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Topic: Mega 2560 Operating Temperature/Overtemp Protection.  (Read 1 time) previous topic - next topic

Rob-C

Hello all,

In the ATmega640 datasheet, it reads that the operating temperature is -40C - 85C industrial. After reading through the forums, i learned that the "overall operating temp range" of the whole mega2560 is not known, or at least that information is not otherwise available.

My question is this- does the chip have any built in overtemp protection, so that it would shut itself off automatically if it ever reached 85C, to prevent damage? Or will it just burn itself into the ground?

If it doesn't have built in overtemp protection, i'll add a little NTC thermistor to my PCB to measure the ambient temperature inside the enclosure (it's gonna be a completely sealed ip68 steel enclosure that we're custom fabricating for this project). I'll also probably add a simple conditional statement to turn on some cooling solution like a fan or peltier (tbd) when the temp goes above 40-50C.

Thanks

EDIT: Follow up question-
Can you put a little heatsink on the ATmega chip? Is one sold somewhere that would be particularly compatible? How would you go about mounting it?

hammy

If you have a sealed box a heat sink won't do anything as the heat has no where to go.
IMO you'd be better off minimising power dissipation by supplying at 5v onto the 5v pin , minimising the load on the parts ( outputs) and putting the system to sleep periodically .

Rob-C

If you have a sealed box a heat sink won't do anything as the heat has no where to go.
The box may be sealed, but the plan currently is to have a heat sink/spreader inside and outside of the enclosure, passively transferring the energy with heat pipe. Something like this -> https://imgur.com/m4ir5Fl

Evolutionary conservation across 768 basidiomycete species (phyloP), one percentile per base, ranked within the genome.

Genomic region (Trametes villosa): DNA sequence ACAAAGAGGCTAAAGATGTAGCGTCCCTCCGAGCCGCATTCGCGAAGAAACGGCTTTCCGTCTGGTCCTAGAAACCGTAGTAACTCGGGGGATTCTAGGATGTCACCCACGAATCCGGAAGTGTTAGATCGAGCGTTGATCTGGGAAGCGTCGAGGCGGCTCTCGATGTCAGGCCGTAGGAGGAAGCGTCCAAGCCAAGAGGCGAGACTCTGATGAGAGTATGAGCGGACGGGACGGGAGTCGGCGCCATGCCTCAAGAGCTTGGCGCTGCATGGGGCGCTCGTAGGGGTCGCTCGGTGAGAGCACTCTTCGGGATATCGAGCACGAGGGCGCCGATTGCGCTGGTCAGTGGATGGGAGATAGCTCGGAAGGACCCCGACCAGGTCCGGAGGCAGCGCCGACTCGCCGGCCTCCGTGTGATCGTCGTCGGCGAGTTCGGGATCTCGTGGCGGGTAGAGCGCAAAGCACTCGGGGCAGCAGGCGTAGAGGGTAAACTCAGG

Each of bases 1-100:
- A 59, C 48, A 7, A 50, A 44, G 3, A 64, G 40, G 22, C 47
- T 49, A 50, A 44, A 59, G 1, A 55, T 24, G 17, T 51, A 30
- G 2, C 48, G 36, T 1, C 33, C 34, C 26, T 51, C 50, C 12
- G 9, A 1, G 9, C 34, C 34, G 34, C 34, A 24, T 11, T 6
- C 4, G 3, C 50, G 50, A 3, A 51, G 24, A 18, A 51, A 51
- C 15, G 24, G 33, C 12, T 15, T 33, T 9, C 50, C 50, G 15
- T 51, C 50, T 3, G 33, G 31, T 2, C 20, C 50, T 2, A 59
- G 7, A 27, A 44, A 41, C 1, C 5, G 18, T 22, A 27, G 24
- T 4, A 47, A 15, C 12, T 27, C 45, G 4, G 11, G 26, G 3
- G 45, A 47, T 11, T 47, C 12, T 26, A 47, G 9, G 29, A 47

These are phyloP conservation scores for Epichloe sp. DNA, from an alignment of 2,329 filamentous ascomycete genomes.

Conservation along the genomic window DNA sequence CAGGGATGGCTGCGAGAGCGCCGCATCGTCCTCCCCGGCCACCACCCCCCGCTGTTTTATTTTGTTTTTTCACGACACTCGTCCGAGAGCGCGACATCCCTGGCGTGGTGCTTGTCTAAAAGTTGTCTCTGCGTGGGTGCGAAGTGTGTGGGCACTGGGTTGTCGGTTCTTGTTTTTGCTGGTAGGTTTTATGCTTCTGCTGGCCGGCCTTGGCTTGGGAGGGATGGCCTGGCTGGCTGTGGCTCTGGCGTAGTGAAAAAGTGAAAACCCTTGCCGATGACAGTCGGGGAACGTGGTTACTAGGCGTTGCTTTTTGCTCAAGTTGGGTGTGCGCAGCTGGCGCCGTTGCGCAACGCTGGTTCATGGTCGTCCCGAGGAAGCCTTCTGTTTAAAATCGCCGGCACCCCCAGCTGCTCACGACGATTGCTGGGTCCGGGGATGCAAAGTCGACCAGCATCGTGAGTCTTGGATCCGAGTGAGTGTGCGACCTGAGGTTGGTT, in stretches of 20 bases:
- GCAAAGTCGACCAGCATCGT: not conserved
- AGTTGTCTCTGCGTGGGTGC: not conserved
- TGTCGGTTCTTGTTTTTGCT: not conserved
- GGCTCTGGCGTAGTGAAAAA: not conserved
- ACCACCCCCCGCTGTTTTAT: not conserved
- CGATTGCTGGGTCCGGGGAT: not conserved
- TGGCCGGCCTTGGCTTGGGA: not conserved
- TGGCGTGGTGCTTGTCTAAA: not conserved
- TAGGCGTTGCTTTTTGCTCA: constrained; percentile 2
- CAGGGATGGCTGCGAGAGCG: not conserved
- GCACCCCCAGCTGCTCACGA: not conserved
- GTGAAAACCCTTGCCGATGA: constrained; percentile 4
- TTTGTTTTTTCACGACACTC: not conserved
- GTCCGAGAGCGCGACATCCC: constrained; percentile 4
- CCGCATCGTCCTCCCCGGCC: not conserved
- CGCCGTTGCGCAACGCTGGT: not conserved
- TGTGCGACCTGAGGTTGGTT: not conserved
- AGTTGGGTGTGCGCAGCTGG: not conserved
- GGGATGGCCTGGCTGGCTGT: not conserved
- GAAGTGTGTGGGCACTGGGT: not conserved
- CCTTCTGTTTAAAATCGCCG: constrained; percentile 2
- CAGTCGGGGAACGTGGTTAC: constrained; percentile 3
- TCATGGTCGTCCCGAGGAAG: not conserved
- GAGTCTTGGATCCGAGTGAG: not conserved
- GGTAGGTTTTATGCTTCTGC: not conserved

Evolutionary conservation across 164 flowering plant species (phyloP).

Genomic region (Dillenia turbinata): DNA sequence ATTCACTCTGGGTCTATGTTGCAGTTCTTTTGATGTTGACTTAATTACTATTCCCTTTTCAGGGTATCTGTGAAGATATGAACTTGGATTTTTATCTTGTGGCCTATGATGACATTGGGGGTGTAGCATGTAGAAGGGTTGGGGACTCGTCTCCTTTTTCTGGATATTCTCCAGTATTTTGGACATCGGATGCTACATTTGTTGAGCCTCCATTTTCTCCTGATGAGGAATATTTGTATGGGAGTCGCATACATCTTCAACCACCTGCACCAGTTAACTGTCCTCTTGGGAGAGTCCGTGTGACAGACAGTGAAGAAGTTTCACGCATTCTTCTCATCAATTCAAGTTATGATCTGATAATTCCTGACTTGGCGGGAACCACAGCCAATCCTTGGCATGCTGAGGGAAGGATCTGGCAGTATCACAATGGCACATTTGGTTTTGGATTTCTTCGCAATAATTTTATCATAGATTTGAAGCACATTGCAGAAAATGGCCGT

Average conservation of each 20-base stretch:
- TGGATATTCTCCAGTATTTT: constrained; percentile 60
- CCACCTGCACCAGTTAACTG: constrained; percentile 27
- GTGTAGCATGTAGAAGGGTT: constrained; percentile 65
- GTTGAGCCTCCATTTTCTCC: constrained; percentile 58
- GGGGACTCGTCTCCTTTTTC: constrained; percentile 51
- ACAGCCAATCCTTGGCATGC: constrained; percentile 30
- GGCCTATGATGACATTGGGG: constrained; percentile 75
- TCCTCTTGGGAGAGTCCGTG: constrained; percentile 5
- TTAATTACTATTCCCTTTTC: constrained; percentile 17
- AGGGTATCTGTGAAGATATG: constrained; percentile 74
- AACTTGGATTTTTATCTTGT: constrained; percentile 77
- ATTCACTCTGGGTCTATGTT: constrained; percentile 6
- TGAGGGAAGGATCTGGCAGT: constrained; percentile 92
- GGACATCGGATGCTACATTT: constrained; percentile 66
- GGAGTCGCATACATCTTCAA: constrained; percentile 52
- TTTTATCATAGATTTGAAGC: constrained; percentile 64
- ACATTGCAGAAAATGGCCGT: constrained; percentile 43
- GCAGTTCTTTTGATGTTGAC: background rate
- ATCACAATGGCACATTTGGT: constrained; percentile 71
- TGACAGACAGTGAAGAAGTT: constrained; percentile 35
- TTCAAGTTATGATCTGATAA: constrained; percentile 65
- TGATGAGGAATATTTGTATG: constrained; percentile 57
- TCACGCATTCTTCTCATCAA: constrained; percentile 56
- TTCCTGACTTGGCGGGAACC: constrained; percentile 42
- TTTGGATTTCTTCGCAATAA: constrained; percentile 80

Quote
IMO you'd be better off minimising power dissipation by supplying at 5v onto the 5v pin , minimising the load on the parts ( outputs) and putting the system to sleep periodically .
Since writing the original post, I've done some testing and determined that the heat generated by the device itself will not be an issue.
I placed the device inside a small, *insulated* enclosure. For reference, the project is a relatively simple temperature display, including an LCD display and about a dozen 10k NTC thermistors. In the final form of this project, the script will delay for about 5 second between each measurement update cycle. However, for this test, I removed the delay entirely and let it go balls to the wall. After allowing the device to run continuously in this test setup for over 24hrs, the internal temperature of the enclosure never went more than ~5F over the external ambient temperature.

Seeing as how this device will be installed in the engine cab of a turn-of-the-century coal-fire steam locomotive, however, I am (slightly) worried about the radiant heat from the firebox heating up the enclosure.

My thought is this- I'll just install the device/enclosure in the cab with the passive heat sink/radiator/spreader i mentioned earlier, and during its first trial runs I'll keep an eye on the internal enclosure temperature. If it begins to approach, say, 50C/120F, I can add a low wattage peltier to that heat sink, relay controlled by a D/O pin.

If you have any better ideas than that, feel free to let me know!

hammy

Sounds good

If you google " Arduino sleep" there are methods to drastically reduce the current consumption of the processor - in your example it could sleep
for 5seconds and wake to take the measurement for say 100mS . That would reduce your power consumption dramatically

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